Table games slipping away?

May 14, 2002 9:10 AM
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The release last week of March 2002 gaming revenue figures for the Las Vegas Strip reflect a slight decline from the revenue reported in March 2001.

Most experts agree that was to be expected in the wake of the slowdown following 9/11.

But what wasn’t expected was the sharp drop-off in baccarat revenue, which helped fuel an overall decline in table game revenue.

According to Nevada regulators, table game revenue (excluding baccarat) in March was $164.7 million, a 7.2 percent decline from last year.

Meanwhile, baccarat revenue slumped to $99.3 million, a hefty 45.2 percent decline from last year. It was also the first time in seven years that baccarat drop was less than $100 million.

Other table games that suffered a decline in revenue include blackjack (5.7 percent) and roulette (13 percent), while craps was slightly higher at 0.5 percent.

And slot revenue, while declining 2.9 percent from last March, showed an improvement over the declines experienced in January and February (combined 4.1 percent), as well as December (4.8 percent), November (6.4 percent) and October (8.1 percent).

In effect, slot machine revenue has shown the strongest recovery since Sept. 11, and continues its trend of supplanting table games revenue.

  "While we’re not ready to start moving our table games out of the casino, we’re definitely trying to bring in more slot machines, especially the popular multi-line, multi-coin nickel video games," said the casino manager of a Strip resort. "Slot

revenue is less susceptible to fluctuations in seasonal and other factors."

Slot machines also don’t require a lot of personnel to maintain them, such as dealers, supervisors or pit bosses.

"Some casinos are having a hard time covering their operating expenses in the pit," said the supervisor at a Strip casino. "Obviously, the dealers and other pit personnel have to be paid. Then there are the amenities, the free drinks and free buffet tickets. Throw in the tables’ share of the utility bills, amortization of space, taxes and whatever else. That’s why it makes sense to have a slot machine that earns $200 a day and requires practically no upkeep."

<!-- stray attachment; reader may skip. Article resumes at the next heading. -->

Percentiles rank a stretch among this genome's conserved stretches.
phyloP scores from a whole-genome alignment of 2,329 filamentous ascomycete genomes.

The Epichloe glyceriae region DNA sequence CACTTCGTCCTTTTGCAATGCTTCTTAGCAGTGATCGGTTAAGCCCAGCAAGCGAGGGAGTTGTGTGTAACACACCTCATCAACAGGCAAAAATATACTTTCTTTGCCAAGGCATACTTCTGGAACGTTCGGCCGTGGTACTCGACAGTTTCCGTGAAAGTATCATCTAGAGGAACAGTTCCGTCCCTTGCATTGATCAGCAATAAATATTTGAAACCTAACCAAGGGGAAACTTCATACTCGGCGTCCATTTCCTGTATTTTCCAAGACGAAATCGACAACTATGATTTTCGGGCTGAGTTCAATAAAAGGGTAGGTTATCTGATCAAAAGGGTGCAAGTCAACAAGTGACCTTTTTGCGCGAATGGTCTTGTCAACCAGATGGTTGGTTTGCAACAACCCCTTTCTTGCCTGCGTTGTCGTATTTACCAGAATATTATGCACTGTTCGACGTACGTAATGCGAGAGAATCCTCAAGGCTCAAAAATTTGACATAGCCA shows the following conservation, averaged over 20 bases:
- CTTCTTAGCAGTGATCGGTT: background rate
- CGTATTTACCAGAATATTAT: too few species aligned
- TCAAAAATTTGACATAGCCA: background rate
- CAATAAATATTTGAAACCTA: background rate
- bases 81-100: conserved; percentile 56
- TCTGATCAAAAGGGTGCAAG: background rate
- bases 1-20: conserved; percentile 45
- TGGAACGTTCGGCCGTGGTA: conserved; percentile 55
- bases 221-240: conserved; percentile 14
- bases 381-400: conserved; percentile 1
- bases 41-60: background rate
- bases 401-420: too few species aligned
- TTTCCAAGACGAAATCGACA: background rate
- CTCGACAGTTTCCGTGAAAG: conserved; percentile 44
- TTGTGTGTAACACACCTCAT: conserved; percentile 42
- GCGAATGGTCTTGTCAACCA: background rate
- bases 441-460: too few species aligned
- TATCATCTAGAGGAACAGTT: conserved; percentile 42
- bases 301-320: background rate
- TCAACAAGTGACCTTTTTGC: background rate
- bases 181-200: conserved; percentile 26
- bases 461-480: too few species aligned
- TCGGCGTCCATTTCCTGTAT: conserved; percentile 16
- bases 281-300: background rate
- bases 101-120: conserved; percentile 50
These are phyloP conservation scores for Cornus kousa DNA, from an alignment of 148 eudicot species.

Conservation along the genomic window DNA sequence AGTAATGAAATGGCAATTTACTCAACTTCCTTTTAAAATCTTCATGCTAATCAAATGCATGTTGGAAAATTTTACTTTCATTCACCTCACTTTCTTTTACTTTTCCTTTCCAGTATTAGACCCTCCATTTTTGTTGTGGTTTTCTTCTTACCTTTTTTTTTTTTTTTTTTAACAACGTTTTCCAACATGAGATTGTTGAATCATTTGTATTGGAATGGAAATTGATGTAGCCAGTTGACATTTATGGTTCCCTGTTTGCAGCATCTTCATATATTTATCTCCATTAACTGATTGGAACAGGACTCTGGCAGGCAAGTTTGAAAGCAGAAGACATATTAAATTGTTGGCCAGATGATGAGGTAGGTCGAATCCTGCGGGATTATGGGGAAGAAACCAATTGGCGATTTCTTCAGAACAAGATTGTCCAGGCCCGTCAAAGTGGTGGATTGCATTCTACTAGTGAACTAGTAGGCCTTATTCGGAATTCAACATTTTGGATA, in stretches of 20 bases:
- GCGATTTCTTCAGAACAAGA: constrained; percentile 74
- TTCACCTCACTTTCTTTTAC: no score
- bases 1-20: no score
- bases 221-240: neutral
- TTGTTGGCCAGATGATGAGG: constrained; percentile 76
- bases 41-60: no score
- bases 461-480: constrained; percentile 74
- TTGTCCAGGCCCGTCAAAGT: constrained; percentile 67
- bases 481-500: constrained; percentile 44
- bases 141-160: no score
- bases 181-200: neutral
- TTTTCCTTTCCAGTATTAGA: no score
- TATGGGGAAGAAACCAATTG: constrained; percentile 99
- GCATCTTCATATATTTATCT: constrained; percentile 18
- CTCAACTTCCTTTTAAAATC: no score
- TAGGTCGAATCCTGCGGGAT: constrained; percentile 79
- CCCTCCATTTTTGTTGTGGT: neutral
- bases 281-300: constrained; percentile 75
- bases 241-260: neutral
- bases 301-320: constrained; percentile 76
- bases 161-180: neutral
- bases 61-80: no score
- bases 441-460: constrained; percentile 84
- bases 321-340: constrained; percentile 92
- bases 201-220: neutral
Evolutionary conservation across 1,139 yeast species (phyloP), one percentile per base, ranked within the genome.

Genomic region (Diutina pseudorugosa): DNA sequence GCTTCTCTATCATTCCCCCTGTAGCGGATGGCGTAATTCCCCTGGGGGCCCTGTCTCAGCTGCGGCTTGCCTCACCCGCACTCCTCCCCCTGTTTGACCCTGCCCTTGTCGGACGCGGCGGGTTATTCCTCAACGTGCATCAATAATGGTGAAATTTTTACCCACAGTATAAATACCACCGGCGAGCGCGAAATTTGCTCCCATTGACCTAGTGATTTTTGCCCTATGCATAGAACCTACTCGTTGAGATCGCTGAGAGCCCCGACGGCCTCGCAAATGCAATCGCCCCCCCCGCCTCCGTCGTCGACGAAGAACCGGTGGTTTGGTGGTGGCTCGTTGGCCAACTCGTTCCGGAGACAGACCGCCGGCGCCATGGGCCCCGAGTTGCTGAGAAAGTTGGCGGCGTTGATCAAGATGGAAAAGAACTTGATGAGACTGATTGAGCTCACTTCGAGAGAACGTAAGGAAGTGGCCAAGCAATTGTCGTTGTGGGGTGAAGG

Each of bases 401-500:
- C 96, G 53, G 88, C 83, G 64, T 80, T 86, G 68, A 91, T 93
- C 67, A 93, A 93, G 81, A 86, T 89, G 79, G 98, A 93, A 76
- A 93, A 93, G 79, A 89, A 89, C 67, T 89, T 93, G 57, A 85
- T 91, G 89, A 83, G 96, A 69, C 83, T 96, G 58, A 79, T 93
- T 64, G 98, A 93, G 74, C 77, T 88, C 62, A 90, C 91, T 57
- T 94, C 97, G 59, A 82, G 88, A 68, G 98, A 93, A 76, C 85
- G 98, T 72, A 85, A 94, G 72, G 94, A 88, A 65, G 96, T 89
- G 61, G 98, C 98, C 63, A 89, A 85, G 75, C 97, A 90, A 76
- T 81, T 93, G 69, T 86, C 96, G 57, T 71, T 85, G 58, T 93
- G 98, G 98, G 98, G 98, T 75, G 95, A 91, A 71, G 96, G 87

The Sands Casino in Atlantic City is following that trend and replacing many of its table games with slot machines. By early July, the Sands will eliminate more than half of its table games, leaving 28 traditional games and 10 poker tables, and adding 400 slot machines.

"You would hope to reduce costs that you don’t need, and enhance revenue opportunities," says Sands president Herbert Wolfe, who adds that the casino should be more profitable as a result.

MOVING EXPERIENCE ”” Casinos, like this one in Asia, are removing table games in favor of slot machines.

In addition to economic factors, the World War II generation of craps and blackjack players is fading away, and they’re being replaced by a high-tech generation of gamblers attracted to flashy, electronic slot machines.

That’s a trend that will continue to squeeze table games.

In Las Vegas, slot machine revenue accounts for about 69 percent of overall gaming revenue, with table games raking in about 31 percent. That gap has grown steadily since the early 1980s, when the percentage for each was about 50-50.

In the late 1970s, table games were king of the casino, accounting for nearly 60 percent of the take, with slots garnering about 40 percent.

The tables have turned in Atlantic City as well, where table game revenue hit its peak in 1988. Its share of the overall gaming pie has been sliced ever since.

The power of the almighty slot machine is underscored in California, where the 46 tribal gaming casinos rely heavily on slot machine revenue.

Although tribes don’t report actual revenue, estimates have placed the number of California slot machines at 42,000, and about 780 table games.

Experts estimate that slot machines account for about 70 to 75 percent of gaming revenues, which translates to about $150 to $160 per machine per day.

Casino experts in California say the state’s largest casinos in San Diego and Riverside counties pull in much more than the state average, perhaps as much as $200 per machine.

By comparison, the 47,000 slot machines on the Las Vegas Strip bring in about $116 per machine per day.